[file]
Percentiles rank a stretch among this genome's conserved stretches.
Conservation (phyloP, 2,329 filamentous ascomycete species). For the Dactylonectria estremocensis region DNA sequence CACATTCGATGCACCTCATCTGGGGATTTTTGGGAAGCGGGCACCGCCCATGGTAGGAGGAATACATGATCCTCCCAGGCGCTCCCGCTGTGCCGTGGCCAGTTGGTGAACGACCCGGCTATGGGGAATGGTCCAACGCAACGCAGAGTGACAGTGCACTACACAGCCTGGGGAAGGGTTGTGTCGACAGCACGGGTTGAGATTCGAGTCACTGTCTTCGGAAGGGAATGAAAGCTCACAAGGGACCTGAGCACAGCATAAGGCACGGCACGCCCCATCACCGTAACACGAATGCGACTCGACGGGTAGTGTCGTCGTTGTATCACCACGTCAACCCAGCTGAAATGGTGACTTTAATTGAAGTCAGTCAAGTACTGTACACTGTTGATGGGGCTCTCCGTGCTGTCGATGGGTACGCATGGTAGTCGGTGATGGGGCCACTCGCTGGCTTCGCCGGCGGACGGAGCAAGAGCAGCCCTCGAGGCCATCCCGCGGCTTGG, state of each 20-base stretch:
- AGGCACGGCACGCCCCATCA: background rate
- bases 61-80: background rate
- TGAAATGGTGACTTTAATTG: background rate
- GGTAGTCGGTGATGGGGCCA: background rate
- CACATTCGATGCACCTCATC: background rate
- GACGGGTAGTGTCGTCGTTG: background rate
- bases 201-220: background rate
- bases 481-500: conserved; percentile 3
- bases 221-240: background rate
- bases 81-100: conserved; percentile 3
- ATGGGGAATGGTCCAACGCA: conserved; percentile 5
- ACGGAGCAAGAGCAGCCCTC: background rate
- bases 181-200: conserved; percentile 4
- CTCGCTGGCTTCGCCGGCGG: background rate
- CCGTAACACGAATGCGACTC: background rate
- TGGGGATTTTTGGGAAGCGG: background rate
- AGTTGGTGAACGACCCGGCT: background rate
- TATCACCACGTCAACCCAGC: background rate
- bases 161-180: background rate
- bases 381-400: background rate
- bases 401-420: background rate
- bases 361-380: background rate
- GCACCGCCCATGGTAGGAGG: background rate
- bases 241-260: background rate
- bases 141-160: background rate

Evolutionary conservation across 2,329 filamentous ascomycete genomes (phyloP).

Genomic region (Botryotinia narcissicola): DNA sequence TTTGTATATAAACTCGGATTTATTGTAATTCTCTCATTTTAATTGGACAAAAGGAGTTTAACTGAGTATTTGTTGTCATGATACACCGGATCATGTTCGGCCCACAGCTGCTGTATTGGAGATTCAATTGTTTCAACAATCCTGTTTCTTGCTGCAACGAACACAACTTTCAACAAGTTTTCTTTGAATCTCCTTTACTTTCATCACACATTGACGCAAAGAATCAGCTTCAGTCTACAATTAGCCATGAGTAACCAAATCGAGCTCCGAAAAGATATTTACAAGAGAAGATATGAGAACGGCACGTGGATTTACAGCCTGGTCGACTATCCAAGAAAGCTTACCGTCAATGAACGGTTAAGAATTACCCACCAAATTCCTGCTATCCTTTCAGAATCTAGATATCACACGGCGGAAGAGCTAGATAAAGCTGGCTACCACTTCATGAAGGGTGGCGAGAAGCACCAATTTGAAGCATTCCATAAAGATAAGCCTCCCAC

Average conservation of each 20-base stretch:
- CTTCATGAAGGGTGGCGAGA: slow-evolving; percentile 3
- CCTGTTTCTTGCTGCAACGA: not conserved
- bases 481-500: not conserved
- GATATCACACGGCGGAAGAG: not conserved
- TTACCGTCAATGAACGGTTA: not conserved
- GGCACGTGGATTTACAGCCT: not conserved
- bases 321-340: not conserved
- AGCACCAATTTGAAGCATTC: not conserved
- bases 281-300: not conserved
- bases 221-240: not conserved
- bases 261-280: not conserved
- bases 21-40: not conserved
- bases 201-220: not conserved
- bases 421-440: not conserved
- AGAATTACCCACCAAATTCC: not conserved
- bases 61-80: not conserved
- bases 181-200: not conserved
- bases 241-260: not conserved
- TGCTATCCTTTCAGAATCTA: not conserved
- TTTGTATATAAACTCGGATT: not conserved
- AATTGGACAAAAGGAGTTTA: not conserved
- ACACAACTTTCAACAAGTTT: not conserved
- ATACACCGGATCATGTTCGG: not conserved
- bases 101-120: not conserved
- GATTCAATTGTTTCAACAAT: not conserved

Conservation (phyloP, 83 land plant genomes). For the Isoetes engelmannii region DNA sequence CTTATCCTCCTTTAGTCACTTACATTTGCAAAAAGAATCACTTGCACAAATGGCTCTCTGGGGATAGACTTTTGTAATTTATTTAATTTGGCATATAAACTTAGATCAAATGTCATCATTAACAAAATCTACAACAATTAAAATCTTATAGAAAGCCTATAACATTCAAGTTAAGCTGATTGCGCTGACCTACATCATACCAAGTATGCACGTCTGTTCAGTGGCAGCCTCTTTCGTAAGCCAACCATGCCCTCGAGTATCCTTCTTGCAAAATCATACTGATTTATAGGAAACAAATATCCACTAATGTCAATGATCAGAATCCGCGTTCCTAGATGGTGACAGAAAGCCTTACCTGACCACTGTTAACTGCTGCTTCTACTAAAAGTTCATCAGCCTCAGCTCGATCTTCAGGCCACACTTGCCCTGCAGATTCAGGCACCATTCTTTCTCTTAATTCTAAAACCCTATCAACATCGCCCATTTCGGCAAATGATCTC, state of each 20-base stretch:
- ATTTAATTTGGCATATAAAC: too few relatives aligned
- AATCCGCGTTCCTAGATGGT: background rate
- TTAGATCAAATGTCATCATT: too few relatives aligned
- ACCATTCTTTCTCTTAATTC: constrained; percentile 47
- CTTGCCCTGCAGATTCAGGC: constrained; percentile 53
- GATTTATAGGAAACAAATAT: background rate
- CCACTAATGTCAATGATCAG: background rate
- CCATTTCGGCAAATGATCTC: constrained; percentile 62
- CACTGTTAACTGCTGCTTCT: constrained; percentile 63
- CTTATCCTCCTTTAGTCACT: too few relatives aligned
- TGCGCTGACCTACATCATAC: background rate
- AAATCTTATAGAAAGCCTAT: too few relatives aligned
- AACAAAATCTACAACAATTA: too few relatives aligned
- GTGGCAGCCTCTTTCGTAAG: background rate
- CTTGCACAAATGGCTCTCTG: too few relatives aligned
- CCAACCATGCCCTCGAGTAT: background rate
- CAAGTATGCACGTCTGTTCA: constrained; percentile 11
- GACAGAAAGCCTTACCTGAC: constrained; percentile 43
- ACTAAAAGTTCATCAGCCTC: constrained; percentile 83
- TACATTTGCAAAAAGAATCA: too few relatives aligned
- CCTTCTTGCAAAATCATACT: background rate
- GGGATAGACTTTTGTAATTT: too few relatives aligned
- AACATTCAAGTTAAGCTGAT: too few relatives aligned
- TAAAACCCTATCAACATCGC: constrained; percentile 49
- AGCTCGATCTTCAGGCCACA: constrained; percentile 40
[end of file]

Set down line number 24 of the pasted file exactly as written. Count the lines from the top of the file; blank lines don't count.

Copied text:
- bases 361-380: background rate